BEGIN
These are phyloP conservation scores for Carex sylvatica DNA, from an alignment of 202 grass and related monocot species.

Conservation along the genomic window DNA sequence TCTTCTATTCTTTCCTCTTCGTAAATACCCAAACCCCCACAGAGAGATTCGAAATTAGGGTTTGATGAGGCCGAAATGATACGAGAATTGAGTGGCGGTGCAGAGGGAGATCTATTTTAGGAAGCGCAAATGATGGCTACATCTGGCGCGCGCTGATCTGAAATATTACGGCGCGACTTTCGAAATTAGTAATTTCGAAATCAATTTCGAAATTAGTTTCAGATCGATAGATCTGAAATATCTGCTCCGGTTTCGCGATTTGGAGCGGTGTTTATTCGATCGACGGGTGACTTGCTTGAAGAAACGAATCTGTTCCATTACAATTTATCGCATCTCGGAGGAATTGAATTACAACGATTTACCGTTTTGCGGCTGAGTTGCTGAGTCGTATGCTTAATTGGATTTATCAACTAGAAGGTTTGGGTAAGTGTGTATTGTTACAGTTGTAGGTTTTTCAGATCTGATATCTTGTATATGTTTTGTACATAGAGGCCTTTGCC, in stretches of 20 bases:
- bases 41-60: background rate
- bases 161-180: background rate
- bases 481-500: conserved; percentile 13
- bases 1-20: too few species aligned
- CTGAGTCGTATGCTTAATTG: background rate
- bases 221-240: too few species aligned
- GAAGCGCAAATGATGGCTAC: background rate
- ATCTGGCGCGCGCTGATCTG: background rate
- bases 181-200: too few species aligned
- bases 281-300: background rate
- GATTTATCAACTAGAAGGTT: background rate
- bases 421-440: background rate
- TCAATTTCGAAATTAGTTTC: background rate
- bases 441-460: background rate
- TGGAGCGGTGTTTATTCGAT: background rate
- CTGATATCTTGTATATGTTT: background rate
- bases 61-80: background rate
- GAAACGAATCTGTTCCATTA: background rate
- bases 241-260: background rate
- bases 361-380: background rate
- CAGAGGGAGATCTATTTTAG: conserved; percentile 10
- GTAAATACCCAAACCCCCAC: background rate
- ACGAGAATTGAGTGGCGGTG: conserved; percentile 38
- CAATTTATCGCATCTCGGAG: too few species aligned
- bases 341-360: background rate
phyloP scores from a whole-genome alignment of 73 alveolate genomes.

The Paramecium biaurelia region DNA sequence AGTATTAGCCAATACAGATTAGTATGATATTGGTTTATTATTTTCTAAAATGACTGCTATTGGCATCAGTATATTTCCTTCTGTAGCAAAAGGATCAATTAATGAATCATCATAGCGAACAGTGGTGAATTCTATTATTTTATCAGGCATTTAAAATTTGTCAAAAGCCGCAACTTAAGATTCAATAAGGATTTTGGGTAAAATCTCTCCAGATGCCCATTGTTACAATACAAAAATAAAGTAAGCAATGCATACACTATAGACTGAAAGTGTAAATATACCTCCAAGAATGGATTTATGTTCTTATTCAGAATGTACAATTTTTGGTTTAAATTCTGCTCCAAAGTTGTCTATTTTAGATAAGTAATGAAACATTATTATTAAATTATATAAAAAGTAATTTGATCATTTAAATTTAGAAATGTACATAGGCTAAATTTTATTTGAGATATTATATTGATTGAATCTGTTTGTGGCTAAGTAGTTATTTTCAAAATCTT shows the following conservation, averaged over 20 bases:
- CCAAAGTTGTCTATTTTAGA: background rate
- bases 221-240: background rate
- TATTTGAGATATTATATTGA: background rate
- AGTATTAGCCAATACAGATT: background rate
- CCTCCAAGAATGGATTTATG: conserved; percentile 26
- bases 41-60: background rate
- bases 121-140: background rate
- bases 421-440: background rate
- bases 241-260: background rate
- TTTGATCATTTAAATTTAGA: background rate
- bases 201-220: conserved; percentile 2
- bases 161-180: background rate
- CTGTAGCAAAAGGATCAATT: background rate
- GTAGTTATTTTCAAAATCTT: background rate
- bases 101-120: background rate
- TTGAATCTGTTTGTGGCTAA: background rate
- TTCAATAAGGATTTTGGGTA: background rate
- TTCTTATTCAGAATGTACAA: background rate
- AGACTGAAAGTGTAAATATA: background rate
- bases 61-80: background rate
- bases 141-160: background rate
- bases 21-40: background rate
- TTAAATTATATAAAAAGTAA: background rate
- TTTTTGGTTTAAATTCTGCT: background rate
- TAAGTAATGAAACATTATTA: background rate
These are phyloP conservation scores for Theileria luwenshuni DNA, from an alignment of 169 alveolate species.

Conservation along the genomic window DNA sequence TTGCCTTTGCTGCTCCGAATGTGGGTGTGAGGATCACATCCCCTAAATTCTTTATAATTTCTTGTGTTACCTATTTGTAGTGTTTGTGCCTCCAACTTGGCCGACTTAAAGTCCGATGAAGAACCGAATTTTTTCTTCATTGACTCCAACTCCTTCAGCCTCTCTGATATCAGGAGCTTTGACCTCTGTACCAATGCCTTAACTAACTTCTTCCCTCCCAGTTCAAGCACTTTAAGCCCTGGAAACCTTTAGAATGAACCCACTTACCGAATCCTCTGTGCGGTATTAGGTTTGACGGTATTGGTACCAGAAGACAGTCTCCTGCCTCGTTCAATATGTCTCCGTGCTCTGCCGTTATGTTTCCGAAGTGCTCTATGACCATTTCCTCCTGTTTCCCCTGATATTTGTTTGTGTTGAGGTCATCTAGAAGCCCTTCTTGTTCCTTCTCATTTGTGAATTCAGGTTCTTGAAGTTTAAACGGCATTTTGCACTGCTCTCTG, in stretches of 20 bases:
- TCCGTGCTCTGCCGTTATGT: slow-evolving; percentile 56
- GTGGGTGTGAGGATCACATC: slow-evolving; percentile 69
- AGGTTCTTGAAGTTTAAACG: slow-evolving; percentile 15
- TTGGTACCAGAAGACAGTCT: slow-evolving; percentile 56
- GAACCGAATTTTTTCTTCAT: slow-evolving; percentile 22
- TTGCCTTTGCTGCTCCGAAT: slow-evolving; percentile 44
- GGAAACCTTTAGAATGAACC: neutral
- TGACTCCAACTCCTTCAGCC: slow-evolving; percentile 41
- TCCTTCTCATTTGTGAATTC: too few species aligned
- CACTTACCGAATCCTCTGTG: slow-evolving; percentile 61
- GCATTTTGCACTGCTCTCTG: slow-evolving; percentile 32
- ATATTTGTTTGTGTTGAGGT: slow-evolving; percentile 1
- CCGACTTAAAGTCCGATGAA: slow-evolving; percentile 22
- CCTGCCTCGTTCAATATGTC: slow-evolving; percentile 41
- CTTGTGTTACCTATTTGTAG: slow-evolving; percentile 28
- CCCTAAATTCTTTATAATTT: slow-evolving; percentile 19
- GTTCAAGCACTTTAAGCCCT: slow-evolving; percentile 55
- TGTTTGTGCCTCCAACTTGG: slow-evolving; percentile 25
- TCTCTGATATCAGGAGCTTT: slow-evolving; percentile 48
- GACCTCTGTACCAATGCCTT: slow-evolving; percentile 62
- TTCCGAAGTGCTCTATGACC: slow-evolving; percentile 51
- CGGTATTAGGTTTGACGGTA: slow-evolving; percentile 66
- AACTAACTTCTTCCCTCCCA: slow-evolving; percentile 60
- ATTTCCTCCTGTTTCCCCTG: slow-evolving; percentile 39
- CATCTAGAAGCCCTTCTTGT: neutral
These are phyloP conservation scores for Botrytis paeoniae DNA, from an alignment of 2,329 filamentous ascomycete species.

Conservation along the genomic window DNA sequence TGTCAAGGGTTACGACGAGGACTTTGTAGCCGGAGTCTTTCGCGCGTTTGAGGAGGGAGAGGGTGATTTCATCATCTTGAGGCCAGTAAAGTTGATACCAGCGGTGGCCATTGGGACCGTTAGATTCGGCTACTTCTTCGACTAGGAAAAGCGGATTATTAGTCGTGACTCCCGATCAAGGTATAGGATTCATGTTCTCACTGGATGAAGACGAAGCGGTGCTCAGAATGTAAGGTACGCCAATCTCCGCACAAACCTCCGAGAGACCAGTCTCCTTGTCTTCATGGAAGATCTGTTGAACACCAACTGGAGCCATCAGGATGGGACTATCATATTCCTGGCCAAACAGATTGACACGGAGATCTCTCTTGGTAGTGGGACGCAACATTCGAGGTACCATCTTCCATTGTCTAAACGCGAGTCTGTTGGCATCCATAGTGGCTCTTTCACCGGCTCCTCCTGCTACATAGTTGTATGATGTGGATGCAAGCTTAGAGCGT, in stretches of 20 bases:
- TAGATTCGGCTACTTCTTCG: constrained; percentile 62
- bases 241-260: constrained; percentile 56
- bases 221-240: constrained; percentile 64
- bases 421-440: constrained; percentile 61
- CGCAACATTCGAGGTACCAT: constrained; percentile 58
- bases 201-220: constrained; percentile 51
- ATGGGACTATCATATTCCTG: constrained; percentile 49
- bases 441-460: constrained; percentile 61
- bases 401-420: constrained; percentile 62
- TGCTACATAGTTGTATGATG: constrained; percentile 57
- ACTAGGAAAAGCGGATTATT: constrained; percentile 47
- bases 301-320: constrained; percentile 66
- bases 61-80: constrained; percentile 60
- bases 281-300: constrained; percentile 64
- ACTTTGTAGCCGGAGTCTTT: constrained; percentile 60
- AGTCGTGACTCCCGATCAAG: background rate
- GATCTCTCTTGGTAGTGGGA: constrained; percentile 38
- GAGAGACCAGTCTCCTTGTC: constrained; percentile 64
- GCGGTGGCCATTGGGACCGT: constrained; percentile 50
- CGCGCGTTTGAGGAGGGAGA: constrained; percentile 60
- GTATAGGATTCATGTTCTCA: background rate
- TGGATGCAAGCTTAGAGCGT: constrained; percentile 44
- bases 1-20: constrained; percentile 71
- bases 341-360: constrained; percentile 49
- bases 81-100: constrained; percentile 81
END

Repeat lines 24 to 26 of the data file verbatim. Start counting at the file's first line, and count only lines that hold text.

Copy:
- GTAAATACCCAAACCCCCAC: background rate
- ACGAGAATTGAGTGGCGGTG: conserved; percentile 38
- CAATTTATCGCATCTCGGAG: too few species aligned